“It is discouraging how many people are shocked by honesty and how few by deceit.” Noel Coward
“I have known a vast quantity of nonsense talked about bad men not looking you in the face. Don’t trust that conventional idea. Dishonesty will stare honesty out of countenance any day in the week, if there is anything to be got by it.” Charles Dickens
I have mused frequently over the years about the importance of honesty. In the military – where the Academies have strict honor codes – it is critical that the soldier be able to trust his platoon mates or his wingman. In business, acts of known dishonesty drive away partners and valued repeat customers. In politics the standard of conduct is often lower with a general recognition that politicians usually emphasize what people want to hear and avoid the unpleasant. The last few years have brought a new low with some politicians deliberately emphasizing things that they know to be untrue.
Exhibit One (Nancy Pelosi): After her defeat as Speaker of the House in 2010, Nancy Pelosi would frequently tell groups how important financial prudence in government is – her speakership was characterized by “Pay-Go“, the premise that any new spending proposal has to be offset by cuts elsewhere in the budget. The reality – which she knew, the audience knew, and she knew that the audience knew – was that in her four years as speaker the accumulated federal deficit increased by $5,000,000,000, or 58%. What was striking is that she didn’t avoid the unpleasant topic or characterize it as necessary in the times; she deliberately, directly brought it up and took pride in denying it.
Exhibits Two to Four (Barack Obama):
– In 2008 Candidate Obama pledged: “Under my plan, no family making less than $250,000 a year will see any form of tax increase. Not your income tax, not your payroll tax, not your capital gains taxes, not any of your taxes.” Just within Obamacare, millions will pay the “individual mandate surtax”; Flexible Spending Accounts will be taxed $13 billion; the threshold for deducting medical expenses has been increased, impacting millions of middle class taxpayers; there is a 40% surtax on “cadillac” healthcare plans common in union agreements; non-prescription drugs have been removed from Health Savings Accounts; the 2.3% tax on medical devices will flow through to payers. It is not as if Obama wanted these taxes, it is just that he wanted the Congressional Budget Office’s evaluation of the ACA to come in below a set amount and he needed to violate his pledge to get there.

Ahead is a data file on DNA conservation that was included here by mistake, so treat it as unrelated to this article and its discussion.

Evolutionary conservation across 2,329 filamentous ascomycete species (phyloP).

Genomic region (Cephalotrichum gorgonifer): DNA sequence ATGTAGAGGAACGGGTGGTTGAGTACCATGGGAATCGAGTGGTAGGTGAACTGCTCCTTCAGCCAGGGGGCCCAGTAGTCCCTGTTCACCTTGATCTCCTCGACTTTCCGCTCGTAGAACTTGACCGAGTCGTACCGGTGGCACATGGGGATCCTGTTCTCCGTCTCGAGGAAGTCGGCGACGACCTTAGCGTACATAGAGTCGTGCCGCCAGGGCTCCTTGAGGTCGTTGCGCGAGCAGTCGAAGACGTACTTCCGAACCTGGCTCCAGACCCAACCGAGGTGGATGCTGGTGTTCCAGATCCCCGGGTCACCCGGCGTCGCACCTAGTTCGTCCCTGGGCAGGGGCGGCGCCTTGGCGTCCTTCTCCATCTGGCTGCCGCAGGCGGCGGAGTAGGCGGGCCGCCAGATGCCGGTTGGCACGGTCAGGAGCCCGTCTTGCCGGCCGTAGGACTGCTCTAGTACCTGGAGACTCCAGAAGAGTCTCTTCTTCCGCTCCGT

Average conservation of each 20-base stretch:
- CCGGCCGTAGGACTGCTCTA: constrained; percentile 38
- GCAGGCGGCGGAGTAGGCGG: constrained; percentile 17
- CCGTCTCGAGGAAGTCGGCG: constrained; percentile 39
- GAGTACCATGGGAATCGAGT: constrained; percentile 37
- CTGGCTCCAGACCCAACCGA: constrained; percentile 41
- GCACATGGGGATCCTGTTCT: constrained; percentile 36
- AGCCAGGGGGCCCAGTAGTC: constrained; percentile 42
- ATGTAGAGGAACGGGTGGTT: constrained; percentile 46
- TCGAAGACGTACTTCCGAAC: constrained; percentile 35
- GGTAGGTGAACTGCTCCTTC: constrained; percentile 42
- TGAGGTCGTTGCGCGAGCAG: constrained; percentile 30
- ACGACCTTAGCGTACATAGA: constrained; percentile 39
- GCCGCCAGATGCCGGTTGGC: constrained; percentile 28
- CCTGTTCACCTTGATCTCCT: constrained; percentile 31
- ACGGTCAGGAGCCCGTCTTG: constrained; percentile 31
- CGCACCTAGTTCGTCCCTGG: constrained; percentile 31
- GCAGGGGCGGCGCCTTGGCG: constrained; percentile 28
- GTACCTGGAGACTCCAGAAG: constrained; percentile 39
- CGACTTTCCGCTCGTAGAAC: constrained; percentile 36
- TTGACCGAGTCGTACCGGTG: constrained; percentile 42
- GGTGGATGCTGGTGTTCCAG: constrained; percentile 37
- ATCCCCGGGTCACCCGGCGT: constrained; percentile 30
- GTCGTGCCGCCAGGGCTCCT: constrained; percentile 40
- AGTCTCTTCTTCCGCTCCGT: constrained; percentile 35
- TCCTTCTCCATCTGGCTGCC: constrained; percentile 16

– In 2008 candidate Obama also pledged: “In an Obama administration, we’ll lower premiums by up to $2500 for a typical family per year… We’ll do it by the end of my first term as President of the United States.” Forbes predicts that the reality will be an increase of about $7500 – data currently is all over the lot with millios of big losers and some low income gainers. There will be better estimates once the exchanges get operating, but his high profile commitment was obviously quantum wrong.
– In 2009, in selling Obamacare, Obama pledged “First of all, if you’ve got health insurance, you like your doctor, you like your plan — you can keep your doctor, you can keep your plan. Nobody is talking about taking that away from you.” As it turns out there are a few exceptions: the millions who are losing employer coverage because they are losing their jobs or being cut to part time employment; the millions who work for companies like UPS, Walgreens, or IBM who are dropping or modifying coverage and shifting to employee-paid concepts; the millions whose doctors are dropping Medicare patients; the millions whose insurance companies are choosing not to participate in exchanges.
Back to musing: Americans want and need a president that they can trust. Maybe the sophisticates can say “it was just hyperbole; nobody should have taken it seriously”. Maybe we shouldn’t have taken his dire predictions about the calamity of the 2012 budget sequester seriously. Maybe a lack of credibility didn’t influence his fumbling on Syria’s chemical weapons and won’t affect negotiations with Iran. Maybe.
The problem with developing a reputation for making exagerated claims and empty threats is that your adversaries will miscalculate when you really do mean what you say. In foreign policy or domestic politics that is not good for the country. In an irony worthy of Sartre or Camus, the president may benefit politically, but that is a musing for another day.
This week’s video is offered in anticipation of the upcoming American League Championship Series between the Boston Red Sox and the Oakland A’s – with apologies to readers in Tampa Bay and Detroit.